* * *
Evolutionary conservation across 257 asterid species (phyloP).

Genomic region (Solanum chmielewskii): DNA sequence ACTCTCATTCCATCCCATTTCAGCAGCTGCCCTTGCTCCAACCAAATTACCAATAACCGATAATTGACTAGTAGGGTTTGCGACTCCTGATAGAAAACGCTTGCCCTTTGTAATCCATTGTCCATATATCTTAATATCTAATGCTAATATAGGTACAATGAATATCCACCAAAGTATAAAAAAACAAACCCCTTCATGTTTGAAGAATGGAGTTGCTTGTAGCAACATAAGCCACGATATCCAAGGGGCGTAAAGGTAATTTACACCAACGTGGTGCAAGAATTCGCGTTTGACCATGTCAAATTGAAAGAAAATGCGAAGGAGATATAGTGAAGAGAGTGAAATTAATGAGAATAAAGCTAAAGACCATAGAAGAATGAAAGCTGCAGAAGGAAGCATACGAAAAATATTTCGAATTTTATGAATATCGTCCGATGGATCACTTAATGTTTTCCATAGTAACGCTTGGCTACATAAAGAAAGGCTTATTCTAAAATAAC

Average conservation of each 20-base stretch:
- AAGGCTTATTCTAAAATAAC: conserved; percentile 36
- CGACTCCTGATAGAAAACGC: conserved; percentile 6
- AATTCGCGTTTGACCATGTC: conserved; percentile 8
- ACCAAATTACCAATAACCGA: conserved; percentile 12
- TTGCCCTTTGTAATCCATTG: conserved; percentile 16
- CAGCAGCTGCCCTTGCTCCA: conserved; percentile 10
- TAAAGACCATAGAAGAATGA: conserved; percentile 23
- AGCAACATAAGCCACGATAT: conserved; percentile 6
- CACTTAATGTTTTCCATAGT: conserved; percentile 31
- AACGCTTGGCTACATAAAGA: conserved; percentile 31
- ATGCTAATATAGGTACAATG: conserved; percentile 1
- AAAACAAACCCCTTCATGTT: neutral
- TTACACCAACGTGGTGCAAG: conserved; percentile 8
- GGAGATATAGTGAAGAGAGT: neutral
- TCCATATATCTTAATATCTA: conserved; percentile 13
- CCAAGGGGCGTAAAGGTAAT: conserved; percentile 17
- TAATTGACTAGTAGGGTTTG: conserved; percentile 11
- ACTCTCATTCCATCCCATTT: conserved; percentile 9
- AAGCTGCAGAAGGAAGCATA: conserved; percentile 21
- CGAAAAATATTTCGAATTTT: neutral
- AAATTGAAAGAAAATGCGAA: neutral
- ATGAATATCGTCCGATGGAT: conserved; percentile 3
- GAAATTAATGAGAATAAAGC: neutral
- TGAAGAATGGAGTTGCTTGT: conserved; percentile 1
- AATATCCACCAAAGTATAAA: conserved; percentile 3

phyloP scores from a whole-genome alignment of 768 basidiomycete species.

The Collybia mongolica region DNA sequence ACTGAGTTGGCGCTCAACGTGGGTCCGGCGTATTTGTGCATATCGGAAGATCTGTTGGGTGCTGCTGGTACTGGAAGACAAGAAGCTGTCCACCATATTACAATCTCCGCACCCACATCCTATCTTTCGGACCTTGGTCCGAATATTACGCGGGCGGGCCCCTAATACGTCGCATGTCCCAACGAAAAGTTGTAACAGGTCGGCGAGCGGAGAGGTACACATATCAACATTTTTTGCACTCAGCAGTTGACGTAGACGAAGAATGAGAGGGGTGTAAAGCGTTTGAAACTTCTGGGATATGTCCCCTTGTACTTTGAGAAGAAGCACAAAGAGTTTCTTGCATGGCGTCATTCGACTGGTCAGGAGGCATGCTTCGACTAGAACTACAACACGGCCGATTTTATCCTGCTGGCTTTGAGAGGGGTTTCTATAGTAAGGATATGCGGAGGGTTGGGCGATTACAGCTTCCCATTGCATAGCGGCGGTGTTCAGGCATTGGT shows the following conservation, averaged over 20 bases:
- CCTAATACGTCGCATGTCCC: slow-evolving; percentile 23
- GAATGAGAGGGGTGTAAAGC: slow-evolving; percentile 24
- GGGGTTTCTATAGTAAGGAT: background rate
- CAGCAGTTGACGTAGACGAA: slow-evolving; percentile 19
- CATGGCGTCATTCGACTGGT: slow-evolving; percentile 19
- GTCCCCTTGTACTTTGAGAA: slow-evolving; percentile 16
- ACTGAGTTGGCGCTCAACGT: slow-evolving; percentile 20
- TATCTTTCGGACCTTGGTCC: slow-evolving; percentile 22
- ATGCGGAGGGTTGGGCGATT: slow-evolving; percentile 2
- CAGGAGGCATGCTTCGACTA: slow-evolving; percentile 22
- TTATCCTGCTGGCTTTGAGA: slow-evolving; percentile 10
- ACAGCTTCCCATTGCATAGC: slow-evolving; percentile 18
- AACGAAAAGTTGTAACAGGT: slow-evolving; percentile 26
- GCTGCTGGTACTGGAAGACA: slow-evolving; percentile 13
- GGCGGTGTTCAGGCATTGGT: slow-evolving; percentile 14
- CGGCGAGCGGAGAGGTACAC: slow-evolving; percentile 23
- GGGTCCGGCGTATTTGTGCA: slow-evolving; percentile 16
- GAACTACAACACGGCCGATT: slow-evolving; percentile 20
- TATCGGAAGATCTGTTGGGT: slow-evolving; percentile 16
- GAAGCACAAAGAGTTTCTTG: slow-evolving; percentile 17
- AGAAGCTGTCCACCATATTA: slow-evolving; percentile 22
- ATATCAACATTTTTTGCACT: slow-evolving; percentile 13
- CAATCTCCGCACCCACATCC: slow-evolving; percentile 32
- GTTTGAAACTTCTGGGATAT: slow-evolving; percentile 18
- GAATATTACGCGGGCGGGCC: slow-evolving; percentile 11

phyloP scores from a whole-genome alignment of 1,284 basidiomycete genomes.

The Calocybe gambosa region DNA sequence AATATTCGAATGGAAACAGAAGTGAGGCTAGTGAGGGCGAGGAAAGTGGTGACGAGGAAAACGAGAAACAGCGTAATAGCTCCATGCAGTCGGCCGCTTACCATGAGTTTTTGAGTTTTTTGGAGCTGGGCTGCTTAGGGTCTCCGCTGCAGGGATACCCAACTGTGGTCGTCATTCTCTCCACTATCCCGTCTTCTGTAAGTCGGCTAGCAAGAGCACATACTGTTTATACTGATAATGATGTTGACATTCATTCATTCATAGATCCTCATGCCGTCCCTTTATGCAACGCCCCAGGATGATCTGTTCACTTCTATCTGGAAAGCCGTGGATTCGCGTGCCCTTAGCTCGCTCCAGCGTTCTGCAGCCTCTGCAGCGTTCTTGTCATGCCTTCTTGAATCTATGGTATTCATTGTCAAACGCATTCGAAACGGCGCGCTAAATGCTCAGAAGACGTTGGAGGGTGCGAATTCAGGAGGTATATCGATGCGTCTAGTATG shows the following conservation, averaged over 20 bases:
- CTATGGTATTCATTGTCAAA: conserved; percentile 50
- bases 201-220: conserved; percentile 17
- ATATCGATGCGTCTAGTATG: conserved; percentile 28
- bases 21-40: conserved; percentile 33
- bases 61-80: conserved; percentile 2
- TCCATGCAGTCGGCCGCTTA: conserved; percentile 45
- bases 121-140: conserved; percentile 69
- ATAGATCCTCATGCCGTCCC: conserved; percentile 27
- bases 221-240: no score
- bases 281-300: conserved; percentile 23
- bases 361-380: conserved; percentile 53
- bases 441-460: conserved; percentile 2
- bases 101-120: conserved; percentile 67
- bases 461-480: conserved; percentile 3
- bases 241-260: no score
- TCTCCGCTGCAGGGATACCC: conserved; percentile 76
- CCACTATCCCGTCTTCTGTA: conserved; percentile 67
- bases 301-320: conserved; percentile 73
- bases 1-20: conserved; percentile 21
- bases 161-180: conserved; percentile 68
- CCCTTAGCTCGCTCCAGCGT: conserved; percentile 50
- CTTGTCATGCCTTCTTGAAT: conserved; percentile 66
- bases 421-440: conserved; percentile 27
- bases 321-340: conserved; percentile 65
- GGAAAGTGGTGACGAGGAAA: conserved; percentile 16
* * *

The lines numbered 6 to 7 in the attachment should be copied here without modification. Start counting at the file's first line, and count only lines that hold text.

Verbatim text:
- AATTCGCGTTTGACCATGTC: conserved; percentile 8
- ACCAAATTACCAATAACCGA: conserved; percentile 12